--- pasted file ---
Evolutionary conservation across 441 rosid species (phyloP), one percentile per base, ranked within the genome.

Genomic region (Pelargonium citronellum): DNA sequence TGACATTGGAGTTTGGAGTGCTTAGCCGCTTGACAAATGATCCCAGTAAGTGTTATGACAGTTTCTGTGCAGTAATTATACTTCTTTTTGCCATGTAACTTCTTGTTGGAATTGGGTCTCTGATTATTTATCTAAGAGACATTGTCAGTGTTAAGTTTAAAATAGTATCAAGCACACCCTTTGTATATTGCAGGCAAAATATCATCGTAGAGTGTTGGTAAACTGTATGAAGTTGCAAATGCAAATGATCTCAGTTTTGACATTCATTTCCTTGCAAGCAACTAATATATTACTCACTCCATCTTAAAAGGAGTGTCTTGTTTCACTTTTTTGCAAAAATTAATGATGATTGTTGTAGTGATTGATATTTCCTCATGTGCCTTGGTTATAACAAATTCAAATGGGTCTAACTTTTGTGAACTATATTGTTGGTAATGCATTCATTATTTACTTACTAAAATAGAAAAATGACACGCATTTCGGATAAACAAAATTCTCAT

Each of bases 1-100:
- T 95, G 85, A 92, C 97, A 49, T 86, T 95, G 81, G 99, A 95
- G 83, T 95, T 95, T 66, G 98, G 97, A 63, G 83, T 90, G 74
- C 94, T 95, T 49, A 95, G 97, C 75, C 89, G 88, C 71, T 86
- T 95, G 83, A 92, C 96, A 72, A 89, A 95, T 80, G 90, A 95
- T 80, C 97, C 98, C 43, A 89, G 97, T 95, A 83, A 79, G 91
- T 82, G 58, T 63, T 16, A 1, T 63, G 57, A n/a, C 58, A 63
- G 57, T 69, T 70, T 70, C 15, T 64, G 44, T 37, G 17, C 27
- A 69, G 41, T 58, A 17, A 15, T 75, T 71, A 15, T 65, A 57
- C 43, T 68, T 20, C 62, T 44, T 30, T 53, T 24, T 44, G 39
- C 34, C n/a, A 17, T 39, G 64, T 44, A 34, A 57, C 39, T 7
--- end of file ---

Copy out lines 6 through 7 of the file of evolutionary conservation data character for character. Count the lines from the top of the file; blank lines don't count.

- C 94, T 95, T 49, A 95, G 97, C 75, C 89, G 88, C 71, T 86
- T 95, G 83, A 92, C 96, A 72, A 89, A 95, T 80, G 90, A 95